Kim et al.20 reported that retinal nerve fiber layer (RNFL) thickness decreased in the fellow eyes of unilateral RVO patients, and that RVO and glaucoma may share systemic risk factors, reflecting a common pathogenic mechanism, such as systemic HTN, diabetes mellitus, and arteriosclerosis. There are several studies on changes in foveal microvascular perfusion in the fellow eyes of RVO patients with OCTA.21,22 However, to our knowledge, no such study has investigated peripapillary microvascular alterations in the fellow eyes of patients with unilateral RVO. In this study, we hypothesized that decreased RNFL thickness in fellow eyes of RVO might be associated with peripapillary microvasculature changes. Therefore, we evaluated changes in peripapillary microvascular parameters in the fellow eyes of patients with unilateral RVO using OCTA. 
Methods
Study Design
We reviewed the medical records of unilateral RVO patients referred to the Retina Clinic of Chungnam National University Hospital from April 2017 to August 2018. The study protocol was approved by the Institutional Review Board of Chungnam National University Hospital. The study adhered to the tenets of the Declaration of Helsinki. 
Participants
Retinal specialists (YJJ and JYK) diagnosed unilateral RVO using dilated fundus examination, fundus photography (FP), and fluorescein angiography (FA). FP and FA were used to check changes of blood vessels in the fellow eyes of RVO, and patients with vascular abnormalities were excluded. The healthy fellow eyes of unilateral RVO patients were enrolled in this study. The subjects who visited our clinic for a routine eye examination or health-screening checkup were enrolled as controls. Age-matched subjects were enrolled as normal controls without ocular disease, as confirmed by history and ophthalmic examinations. We randomly selected one of the two eyes in the normal control group. The exclusion criteria in the fellow eyes and controls were as follows: (1) a history of retinal or optic nerve diseases or glaucoma; (2) a best-corrected visual acuity (BCVA) <20/25; (3) high myopia (spherical equivalent [SE] >6 diopters, axial length [AL] ≥26.0 mm); and (4) significant media opacity. All patients underwent measurement of their BCVA using a Snellen chart, IOP, SE, AL, slit-lamp biomicroscopy, dilated fundus examination, spectral-domain OCT (SD-OCT), and OCTA.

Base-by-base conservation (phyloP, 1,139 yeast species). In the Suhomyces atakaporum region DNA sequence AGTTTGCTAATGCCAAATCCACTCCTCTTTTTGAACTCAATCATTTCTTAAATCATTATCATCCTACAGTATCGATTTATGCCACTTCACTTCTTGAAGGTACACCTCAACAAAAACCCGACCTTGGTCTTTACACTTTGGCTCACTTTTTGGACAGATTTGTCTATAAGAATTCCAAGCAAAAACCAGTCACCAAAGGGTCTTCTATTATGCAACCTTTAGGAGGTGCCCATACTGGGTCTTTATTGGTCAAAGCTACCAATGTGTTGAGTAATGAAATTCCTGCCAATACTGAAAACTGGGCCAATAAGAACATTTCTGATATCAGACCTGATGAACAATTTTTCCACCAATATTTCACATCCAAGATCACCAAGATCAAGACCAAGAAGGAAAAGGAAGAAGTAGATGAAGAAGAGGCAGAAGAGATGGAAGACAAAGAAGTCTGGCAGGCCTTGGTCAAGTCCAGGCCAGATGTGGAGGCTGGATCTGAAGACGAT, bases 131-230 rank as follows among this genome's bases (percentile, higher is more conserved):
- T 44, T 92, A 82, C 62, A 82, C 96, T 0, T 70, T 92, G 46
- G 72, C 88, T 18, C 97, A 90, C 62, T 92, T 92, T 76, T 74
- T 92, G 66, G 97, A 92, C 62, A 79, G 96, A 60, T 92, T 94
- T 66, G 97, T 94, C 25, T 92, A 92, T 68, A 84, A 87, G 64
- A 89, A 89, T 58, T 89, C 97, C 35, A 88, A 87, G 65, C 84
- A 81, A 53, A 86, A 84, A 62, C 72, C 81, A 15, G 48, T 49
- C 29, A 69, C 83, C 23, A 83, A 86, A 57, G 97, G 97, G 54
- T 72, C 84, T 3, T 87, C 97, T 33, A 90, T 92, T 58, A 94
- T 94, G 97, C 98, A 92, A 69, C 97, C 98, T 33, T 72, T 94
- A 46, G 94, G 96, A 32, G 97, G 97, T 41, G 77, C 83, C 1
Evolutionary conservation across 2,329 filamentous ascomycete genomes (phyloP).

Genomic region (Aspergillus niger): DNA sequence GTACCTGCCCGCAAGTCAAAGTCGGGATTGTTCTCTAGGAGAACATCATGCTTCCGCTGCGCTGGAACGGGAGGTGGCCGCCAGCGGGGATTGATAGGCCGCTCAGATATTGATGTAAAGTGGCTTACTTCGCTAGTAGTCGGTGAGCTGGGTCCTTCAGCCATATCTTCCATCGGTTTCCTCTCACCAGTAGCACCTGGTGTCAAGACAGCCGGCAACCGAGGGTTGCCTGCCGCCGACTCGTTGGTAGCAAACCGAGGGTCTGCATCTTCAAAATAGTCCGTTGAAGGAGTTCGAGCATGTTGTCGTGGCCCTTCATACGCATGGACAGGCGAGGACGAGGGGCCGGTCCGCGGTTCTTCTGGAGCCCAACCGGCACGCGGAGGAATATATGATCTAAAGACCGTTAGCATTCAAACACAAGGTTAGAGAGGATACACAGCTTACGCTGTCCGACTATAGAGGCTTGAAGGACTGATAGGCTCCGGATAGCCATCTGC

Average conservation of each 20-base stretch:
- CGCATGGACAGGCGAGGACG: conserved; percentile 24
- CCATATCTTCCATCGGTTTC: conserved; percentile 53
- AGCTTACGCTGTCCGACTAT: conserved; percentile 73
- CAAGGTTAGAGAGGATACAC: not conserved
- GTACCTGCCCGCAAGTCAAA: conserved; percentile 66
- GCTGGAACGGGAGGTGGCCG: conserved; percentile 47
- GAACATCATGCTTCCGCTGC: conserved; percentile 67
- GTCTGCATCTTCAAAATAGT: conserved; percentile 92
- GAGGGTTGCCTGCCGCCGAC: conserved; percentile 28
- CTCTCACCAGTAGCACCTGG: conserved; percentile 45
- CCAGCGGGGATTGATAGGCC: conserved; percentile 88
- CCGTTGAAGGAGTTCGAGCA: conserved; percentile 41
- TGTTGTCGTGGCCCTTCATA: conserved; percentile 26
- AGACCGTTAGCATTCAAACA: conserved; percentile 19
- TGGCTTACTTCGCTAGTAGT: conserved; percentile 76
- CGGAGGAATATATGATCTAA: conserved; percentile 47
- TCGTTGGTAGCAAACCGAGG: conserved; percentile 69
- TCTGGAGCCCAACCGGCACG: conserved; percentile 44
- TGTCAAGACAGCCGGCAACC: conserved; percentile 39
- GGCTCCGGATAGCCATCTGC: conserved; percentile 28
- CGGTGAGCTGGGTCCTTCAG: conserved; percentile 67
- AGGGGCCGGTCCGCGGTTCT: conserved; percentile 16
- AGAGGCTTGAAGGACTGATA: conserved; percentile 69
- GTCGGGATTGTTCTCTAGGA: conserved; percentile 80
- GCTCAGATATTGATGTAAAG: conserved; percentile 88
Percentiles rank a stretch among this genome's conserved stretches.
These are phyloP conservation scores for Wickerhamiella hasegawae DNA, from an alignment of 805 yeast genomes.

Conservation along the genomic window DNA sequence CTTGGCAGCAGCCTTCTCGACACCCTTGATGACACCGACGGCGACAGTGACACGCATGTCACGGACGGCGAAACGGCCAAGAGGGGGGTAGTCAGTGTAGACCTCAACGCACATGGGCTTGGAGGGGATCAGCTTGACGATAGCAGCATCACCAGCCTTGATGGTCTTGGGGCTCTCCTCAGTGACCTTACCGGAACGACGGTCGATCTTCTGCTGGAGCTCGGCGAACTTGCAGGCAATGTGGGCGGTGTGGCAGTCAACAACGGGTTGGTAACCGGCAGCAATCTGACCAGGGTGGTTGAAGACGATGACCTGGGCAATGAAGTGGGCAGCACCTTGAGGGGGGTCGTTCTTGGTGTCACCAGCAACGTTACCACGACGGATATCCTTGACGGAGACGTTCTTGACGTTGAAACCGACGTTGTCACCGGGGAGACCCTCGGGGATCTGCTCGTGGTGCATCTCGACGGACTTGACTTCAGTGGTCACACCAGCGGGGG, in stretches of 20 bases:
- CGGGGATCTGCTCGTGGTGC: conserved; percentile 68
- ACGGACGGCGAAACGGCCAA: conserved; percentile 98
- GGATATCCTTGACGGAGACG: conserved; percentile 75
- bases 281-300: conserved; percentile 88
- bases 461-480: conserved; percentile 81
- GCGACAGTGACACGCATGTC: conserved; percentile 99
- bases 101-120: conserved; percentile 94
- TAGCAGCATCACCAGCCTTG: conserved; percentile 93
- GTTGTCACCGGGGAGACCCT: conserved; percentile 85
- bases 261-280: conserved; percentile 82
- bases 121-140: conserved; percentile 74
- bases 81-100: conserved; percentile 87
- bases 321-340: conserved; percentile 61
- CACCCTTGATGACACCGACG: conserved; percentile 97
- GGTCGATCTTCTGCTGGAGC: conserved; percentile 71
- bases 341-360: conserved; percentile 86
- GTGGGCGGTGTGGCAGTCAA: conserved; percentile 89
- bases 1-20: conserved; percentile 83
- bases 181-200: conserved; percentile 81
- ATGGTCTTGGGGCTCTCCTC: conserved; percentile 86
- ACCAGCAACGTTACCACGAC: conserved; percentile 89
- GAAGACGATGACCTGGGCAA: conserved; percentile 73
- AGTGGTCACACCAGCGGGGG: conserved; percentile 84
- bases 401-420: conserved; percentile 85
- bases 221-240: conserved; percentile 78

Optical Coherence Tomography
SD-OCT imaging was performed (Cirrus HD-OCT; Carl Zeiss Meditec, Dublin, CA, USA) by an experienced examiner. A macular cube 512 × 128 combination scan mode was used for central macular thickness (CMT) and ganglion cell-inner plexiform layer (GC-IPL) thickness measurements. The ganglion cell analysis algorithm automatically measured GC-IPL thickness by identifying the outer boundaries of the RNFL and inner plexiform layer (IPL) of the macula using three-dimensional information obtained from the macular cube. We analyzed the CMT and average macular GC-IPL thickness. An optic disc cube 200 × 200 scan mode was used for RNFL measurements. The RNFL thickness parameters evaluated were average thickness and the thicknesses of four-quadrant sectors (superior, nasal, inferior, and temporal). For inclusion, OCT images required a signal strength ≥7 and the absence of artifacts, poor centration, or segmentation errors. Two scans were performed for each participant by an experienced examiner, and we selected the best scan showing a signal strength ≥7. 
Optical Coherence Tomography Angiography
OCTA imaging was performed using the Cirrus HD-OCT 5000 and AngioPlex device with a wavelength of 840 nm and an A-scan rate of 68,000 scans per second. The volumetric scans were processed using optical microangiography (OMAG) algorithms to identify perfused vessels. The OMAG algorithm analyzes changes in the phase and intensity information of the OCT scans to quantify motion contrast and then produces en face microvascular images of the superficial capillary plexus (SCP) (from the internal limiting membrane [ILM] to the IPL) and the deep capillary plexus (DCP) (from the inner nuclear layer [INL] to the outer plexiform layer [OPL]).